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New 3090 PC Build - Intel or Ryzen?

Budget (including currency): 32 000 Rand

Country: South Africa

Games, programs or workloads that it will be used for: Mostly online FPS games plus more graphic intensive games every now and then, programming, occasional video editing, 3d modelling for engineering purposes

Other details (existing parts lists, whether any peripherals are needed, what you're upgrading from, when you're going to buy, what resolution and refresh rate you want to play at, etc): 

 

I'm trying to put together my first PC build, starting off with a second hand rtx 3090 (R15 000). 

The goal is to go as cheap as possible without bottlenecking the 3090. 

Deciding between an Intel or Ryzen build. 

I probably won't be needing to upgrade for the next 3-5 years. 

Starting from scratch. 

 

Option 1: Intel

CPU: i5 13600 = R6500

Motherboard: Gigabyte Z690M AORUS ELITE AX DDR4 LGA1700 Micro-ATX = R4000

Total cost of this combo = R10500

Notes:

- DDR4

- PCIe 5 slot for GPU, and only PCIe3 for SSD

- Audio apparently not great? (optical input)

Next upgrade after 3-5 years would probably be a new motherboard, RAM, and SSD, for DDR5 and PCIe 4 or 5. CPU might also not be compatible anymore due to 2 year cycle??

 

Option 2: Ryzen

CPU: Ryzen 5 7600X = R5400

Motherboard: ASUS TUF Gaming B650M-Plus WiFi AM5 Micro-ATX = R4500

Total cost of this combo = R9900

Notes:

- DDR5

- 3 x PCIe 4 x 16 slots (1 will probably be covered by the GPU)

- AM5 platform support for future CPU upgrade

- Audio is better? (no optical input)

Next upgrade after 3-5 years would probably be only a new CPU and RAM. Motherboard and SSD should still be ok. 

 

Other:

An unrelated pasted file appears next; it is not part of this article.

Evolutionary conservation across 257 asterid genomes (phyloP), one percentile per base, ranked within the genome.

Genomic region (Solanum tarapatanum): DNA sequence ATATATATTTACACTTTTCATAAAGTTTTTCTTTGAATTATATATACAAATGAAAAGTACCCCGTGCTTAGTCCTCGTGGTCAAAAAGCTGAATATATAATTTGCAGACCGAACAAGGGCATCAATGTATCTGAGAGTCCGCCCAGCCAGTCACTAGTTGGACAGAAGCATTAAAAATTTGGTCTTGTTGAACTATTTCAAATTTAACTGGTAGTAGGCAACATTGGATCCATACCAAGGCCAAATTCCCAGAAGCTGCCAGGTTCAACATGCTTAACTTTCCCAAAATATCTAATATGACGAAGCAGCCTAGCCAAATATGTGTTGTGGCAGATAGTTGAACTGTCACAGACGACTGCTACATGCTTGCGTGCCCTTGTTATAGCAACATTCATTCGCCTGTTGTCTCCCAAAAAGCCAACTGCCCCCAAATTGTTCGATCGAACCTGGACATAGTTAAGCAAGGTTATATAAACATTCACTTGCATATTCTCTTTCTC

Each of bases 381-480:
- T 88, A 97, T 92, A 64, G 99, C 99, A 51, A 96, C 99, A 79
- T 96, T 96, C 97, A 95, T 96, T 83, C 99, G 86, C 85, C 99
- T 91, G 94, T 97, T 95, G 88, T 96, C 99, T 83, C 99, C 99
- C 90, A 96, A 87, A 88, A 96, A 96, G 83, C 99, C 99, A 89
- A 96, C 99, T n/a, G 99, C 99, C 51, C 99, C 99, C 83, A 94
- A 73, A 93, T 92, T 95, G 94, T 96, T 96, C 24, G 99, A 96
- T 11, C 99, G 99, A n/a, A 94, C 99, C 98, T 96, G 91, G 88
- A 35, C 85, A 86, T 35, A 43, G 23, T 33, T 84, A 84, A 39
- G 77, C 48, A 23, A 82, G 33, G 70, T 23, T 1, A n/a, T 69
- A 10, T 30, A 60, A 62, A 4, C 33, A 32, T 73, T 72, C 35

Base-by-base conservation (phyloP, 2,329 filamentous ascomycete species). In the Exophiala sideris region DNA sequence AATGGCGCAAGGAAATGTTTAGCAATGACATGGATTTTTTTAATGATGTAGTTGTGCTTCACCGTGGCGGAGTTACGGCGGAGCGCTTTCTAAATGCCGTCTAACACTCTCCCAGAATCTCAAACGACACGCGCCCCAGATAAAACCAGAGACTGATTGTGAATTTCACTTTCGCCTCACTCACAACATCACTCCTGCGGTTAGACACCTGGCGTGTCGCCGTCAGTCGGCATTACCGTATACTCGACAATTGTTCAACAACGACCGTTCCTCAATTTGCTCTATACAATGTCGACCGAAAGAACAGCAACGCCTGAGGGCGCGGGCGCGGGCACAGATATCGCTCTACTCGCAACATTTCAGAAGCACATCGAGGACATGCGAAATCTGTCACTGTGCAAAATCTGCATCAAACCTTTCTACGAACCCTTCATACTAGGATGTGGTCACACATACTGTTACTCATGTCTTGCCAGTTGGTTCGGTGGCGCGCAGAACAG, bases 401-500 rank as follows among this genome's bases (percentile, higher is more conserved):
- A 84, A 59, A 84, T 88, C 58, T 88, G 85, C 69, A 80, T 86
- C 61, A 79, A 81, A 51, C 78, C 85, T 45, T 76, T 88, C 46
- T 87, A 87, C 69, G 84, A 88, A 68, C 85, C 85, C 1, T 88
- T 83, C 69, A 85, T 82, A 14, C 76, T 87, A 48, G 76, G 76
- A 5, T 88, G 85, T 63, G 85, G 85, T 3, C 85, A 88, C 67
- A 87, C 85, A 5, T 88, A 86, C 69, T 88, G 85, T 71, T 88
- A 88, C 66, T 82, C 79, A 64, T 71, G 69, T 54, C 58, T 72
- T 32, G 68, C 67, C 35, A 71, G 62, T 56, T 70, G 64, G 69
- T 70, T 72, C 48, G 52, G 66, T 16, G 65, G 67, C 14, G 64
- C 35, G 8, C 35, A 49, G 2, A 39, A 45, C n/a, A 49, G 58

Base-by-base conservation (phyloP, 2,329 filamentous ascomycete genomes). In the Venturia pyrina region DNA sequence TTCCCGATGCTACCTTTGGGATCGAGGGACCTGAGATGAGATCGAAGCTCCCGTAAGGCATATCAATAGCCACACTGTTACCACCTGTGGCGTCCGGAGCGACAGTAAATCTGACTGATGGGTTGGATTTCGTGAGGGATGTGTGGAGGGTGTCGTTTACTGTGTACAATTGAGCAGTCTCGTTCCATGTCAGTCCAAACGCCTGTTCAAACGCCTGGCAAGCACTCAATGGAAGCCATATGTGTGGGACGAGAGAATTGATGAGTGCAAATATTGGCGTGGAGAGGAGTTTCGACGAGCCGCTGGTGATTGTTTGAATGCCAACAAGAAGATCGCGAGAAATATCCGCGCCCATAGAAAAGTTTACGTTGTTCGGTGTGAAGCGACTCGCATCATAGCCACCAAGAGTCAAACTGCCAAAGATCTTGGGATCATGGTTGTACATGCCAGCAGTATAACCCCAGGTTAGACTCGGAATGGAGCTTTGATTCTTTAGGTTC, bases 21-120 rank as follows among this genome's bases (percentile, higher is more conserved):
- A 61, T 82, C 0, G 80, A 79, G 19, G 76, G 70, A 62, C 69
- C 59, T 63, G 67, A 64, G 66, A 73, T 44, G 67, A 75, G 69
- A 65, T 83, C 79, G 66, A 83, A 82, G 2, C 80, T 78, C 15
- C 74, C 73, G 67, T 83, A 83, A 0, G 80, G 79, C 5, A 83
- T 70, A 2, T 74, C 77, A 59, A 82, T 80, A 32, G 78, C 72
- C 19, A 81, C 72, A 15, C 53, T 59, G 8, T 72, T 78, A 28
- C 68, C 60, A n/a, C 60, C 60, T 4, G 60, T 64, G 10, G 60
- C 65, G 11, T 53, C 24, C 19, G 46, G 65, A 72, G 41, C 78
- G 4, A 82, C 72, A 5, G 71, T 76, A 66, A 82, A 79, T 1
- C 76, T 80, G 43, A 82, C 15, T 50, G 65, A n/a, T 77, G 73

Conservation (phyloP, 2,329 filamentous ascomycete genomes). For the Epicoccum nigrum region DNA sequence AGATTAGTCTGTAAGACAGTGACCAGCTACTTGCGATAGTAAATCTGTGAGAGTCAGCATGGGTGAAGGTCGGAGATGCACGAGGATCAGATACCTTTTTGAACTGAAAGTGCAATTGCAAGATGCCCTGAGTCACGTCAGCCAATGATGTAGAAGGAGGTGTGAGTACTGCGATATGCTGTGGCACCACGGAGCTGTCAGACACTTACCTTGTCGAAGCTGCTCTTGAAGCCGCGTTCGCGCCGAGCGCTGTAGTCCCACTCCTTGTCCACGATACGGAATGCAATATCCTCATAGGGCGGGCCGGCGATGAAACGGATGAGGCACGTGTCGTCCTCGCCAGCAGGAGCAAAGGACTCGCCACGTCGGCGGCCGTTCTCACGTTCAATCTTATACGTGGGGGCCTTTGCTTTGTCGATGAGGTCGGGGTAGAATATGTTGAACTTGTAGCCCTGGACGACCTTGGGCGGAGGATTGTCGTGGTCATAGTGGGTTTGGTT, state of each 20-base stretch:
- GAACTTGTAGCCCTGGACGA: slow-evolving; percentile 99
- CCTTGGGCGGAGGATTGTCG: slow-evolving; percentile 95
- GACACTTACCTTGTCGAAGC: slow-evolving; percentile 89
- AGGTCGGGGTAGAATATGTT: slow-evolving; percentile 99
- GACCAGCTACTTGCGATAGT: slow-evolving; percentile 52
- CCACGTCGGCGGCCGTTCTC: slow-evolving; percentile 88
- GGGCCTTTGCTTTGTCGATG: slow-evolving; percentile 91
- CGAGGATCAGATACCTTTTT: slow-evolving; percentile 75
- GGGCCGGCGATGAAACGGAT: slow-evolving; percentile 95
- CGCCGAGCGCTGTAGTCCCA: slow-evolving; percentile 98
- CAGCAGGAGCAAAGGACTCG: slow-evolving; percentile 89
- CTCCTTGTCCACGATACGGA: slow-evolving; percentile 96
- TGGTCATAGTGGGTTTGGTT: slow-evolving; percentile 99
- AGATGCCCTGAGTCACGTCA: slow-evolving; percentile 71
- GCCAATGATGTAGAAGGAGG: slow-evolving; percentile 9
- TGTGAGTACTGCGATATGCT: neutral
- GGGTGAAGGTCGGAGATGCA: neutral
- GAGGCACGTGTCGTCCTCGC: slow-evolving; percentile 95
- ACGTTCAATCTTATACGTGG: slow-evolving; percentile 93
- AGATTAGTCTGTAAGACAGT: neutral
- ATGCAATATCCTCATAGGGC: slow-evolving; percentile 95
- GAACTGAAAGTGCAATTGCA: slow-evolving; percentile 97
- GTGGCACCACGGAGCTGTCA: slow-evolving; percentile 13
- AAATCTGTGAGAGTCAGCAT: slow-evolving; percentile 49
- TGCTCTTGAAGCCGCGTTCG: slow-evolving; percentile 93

- Memory: 1Tb SSD - PCIe 3 or 4, depending on the motherboard. 

- RAM: 2x16Gb 3200 Cl16 MHz Corsair (could upgrade if going with the Ryzen build)

- CPU Cooler: DeepCool R-AK500 -> is this good enough for the 13600??

- PSU: Antec HGC-750 Gold

- Case: Free ATX case for now, hoping to get a mATX in the future

 

Any tips on this build? Thanks!

 

 

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AMD one is definitely better.

Keep in mind that the 13600k is the last of the 2 year cycle, so absolutely no upgrades possible for that motherboard.

While the 13600k is better for productivity, the 7600x is actually better for gaming.

I don't understand why no optical would be better for audio, but generally yeah asus has better built in sound than gigabyte.

 

But your current ram won't work with the AM5 system, so you need to also budget that into your cost.

I only see your reply if you @ me.

This reply/comment was generated by AI.

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You should add RAM cost to "platform cost", as DDR4 is cheaper

On the short term the 13600K is better, same gaming perf with comparable 6 PCores, better productivity due to the 8 ecores to 0 on Ryzen, and cheaper overall (CPU+board+RAM)

On the longer term you'll have to upgrade Intel mobo and switch to DDR5 in a couple years, so Ryzen "additional" costs will be recouped partly